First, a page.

Bloomberg the Company & Products

Bloomberg Anywhere Login

Bloomberg

Connecting decision makers to a dynamic network of information, people and ideas, Bloomberg quickly and accurately delivers business and financial information, news and insight around the world.

Company

Financial Products

Enterprise Products

Media

Customer Support

  • Americas

    +1 212 318 2000

  • Europe, Middle East, & Africa

    +44 20 7330 7500

  • Asia Pacific

    +65 6212 1000

Communications

Industry Products

Media Services

Follow Us

Adam Scott Replaces Tiger Woods as Golf’s Top-Ranked Player

Don't Miss Out —
Follow us on:
Golfer Adam Scott
Adam Scott, who moved into the top spot while sitting out this past week’s U.S. PGA Tour event in Texas, is the first Australian to hold the top spot in the Official World Golf Ranking since Greg Norman in September 1997. Photographer: Richard Heathcote/Getty Images

May 19 (Bloomberg) -- Adam Scott replaced Tiger Woods as the world’s No. 1-ranked golfer today, making last year’s Masters Tournament winner the 17th player to hold the title.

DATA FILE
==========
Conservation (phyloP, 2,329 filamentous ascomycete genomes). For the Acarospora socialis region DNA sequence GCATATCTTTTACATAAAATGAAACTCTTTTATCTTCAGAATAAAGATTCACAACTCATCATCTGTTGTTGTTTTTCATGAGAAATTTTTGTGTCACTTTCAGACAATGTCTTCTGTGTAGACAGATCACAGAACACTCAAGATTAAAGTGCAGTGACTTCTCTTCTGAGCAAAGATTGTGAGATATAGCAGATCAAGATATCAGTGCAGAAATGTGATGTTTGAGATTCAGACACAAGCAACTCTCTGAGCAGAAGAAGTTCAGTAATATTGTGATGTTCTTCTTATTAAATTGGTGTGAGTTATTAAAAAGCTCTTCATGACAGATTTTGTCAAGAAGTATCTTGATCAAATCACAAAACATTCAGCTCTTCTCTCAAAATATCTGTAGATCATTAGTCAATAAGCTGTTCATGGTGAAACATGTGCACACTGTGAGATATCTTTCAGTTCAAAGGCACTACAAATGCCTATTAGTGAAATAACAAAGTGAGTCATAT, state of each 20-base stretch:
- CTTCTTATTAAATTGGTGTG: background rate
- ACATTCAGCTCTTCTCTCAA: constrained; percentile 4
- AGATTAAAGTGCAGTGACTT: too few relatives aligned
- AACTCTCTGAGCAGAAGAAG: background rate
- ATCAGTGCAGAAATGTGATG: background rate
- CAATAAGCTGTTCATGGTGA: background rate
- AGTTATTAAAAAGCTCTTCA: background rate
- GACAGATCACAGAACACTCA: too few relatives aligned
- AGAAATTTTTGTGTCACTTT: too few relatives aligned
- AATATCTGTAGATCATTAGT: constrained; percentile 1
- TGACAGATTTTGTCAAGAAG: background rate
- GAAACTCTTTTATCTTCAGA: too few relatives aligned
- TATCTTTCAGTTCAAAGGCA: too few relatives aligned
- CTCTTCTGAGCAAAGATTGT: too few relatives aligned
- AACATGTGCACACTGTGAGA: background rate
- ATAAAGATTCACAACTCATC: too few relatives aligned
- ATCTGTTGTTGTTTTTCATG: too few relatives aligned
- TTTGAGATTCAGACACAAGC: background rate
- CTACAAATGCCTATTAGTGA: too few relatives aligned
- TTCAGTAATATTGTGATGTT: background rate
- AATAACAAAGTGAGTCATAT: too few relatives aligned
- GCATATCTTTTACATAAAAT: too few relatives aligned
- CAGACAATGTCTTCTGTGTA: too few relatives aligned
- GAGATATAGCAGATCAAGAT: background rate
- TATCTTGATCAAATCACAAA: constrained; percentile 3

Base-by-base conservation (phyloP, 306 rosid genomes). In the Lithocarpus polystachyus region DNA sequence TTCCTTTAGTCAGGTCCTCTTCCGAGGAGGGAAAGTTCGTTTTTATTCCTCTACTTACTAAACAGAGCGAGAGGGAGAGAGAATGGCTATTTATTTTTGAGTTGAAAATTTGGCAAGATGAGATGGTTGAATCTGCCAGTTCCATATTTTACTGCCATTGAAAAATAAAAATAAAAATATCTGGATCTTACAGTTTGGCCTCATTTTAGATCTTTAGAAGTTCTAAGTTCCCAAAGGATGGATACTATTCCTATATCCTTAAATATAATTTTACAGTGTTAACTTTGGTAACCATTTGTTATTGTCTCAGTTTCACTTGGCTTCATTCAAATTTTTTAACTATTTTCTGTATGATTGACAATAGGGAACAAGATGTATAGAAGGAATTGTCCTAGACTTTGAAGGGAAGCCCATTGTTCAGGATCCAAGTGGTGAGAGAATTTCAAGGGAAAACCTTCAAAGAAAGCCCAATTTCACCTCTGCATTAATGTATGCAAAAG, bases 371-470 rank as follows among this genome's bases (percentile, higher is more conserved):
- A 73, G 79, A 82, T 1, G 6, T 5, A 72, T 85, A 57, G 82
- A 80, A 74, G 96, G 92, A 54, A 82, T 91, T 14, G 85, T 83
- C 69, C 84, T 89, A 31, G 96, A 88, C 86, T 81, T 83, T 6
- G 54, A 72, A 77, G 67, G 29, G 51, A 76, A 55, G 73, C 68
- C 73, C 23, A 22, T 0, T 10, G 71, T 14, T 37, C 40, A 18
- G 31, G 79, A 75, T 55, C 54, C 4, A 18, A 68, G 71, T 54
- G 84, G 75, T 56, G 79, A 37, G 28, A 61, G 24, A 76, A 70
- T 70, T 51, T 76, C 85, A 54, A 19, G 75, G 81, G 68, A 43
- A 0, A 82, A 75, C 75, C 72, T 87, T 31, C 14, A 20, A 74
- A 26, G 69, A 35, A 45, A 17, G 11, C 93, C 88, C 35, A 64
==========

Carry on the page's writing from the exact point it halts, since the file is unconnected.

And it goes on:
Scott, who moved into the top spot while sitting out this past week’s U.S. PGA Tour event in Texas, is the first Australian to hold the top spot in the Official World Golf Ranking since Greg Norman in September 1997. Norman held the ranking for a total of 331 weeks in the 1980s and 1990s before losing it to Woods.

“I hope I’m keeping myself in a similar kind of position for awhile,” Scott, 33, said in a May 7 press conference at the Players Championship. “But I haven’t really thought about it too much. I’m really just into the process of trying to get my game better all the time. Pretty much wins takes care of all the rankings and all the questions.”

A player’s world ranking is calculated by dividing the total number of ranking points he has earned by the number of events he has played over a rolling two-year period. The numbers are recalculated each week, with recent tournaments and results having a higher value than older events.

The 38-year-old Woods, who isn’t currently playing while recovering from back surgery, had held the No. 1 ranking since winning the Arnold Palmer Invitational at Bay Hill in March 2013.

The ranking system was introduced in 1986.

To contact the reporter on this story: Michael Buteau in Atlanta at mbuteau@bloomberg.net

To contact the editors responsible for this story: Michael Sillup at msillup@bloomberg.net Jay Beberman

Please upgrade your Browser

Your browser is out-of-date. Please download one of these excellent browsers:

Chrome, Firefox, Safari, Opera or Internet Explorer.